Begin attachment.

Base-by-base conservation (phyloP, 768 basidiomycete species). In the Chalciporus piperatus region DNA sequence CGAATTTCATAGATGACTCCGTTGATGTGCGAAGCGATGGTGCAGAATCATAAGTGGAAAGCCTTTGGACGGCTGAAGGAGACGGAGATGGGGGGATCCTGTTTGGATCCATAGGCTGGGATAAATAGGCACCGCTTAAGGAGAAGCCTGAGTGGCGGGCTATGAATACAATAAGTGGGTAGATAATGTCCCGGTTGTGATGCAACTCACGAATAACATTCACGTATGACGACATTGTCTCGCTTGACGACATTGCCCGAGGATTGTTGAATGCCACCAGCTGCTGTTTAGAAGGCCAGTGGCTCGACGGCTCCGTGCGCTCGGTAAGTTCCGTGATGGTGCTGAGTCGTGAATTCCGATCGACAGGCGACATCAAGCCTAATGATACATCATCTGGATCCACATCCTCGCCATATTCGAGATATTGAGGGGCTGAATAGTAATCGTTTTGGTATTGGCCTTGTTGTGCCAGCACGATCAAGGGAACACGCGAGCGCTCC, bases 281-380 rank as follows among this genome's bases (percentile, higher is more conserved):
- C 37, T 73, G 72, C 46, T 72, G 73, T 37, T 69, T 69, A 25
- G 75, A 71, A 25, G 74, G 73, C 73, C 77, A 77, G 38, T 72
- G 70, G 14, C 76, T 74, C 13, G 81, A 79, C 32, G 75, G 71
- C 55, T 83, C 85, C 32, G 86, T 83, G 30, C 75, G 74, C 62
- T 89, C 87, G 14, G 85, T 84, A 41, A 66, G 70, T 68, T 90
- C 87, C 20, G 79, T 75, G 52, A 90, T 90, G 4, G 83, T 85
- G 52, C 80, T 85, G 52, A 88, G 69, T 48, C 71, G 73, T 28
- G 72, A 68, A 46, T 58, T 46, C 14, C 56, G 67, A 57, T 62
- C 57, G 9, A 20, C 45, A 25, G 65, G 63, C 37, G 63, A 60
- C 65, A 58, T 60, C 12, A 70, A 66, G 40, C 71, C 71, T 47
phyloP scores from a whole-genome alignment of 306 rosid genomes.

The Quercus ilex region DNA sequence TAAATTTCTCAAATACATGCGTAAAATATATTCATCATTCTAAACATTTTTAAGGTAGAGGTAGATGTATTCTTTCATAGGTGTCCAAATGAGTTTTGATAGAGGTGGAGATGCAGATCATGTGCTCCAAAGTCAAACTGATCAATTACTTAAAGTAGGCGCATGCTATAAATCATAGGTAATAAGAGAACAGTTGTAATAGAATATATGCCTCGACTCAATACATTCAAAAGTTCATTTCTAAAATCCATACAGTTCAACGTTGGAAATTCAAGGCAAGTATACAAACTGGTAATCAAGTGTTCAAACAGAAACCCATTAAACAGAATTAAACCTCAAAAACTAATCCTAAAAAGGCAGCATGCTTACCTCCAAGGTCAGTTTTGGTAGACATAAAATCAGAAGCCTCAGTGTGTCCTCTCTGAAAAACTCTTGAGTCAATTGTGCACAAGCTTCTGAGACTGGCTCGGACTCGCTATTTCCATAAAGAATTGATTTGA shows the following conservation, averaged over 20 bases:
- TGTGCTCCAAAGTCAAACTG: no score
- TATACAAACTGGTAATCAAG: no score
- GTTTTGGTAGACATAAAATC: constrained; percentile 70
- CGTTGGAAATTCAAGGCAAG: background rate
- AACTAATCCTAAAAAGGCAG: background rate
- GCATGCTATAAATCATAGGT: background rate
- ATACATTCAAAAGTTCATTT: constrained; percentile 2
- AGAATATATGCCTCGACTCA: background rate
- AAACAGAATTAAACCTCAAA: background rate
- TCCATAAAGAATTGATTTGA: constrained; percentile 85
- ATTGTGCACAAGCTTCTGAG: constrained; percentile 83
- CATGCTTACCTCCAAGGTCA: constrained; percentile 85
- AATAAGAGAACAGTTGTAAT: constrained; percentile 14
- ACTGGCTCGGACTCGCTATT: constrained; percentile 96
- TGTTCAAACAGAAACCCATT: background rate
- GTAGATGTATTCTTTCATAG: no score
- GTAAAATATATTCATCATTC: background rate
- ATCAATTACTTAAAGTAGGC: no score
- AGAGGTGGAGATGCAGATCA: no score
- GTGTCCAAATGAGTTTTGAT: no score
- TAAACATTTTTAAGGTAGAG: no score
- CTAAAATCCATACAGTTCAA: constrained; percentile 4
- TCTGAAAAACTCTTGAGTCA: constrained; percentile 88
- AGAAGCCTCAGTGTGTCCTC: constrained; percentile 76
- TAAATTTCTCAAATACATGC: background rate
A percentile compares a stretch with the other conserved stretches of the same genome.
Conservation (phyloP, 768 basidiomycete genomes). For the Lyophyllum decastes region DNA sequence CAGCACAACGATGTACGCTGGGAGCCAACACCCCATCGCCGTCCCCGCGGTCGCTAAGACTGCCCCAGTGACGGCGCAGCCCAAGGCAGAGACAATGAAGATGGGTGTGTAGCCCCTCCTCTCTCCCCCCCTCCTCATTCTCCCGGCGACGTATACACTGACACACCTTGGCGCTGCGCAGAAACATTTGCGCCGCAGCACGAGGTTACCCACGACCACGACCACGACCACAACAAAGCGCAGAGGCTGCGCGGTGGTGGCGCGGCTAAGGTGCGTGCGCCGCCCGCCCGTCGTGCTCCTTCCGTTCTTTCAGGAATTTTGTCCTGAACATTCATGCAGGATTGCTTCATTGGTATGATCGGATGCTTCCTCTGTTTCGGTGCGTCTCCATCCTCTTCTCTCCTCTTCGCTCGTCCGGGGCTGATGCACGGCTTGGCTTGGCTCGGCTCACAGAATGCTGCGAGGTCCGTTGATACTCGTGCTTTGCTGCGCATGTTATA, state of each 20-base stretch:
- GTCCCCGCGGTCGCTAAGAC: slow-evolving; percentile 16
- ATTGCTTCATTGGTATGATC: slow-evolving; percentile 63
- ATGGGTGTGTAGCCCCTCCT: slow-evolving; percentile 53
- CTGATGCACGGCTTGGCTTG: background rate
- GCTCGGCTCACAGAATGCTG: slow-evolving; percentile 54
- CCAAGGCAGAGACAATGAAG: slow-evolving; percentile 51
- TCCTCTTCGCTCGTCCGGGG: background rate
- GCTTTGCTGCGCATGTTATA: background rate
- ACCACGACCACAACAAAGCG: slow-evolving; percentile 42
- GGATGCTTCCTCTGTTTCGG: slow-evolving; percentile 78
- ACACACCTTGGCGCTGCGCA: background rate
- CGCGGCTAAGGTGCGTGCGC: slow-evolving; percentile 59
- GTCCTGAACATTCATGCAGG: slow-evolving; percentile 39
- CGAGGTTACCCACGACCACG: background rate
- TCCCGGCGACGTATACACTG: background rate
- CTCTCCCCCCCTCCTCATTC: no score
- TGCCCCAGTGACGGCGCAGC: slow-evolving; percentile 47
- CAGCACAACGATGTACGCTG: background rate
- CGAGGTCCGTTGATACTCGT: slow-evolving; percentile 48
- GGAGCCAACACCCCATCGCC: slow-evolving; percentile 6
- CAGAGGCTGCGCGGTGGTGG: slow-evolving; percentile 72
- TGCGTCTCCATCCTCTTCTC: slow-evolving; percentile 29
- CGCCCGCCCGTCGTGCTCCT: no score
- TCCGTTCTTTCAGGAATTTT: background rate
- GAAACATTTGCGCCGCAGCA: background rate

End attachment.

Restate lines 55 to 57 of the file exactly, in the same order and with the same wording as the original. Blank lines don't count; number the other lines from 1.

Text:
- TCCCGGCGACGTATACACTG: background rate
- CTCTCCCCCCCTCCTCATTC: no score
- TGCCCCAGTGACGGCGCAGC: slow-evolving; percentile 47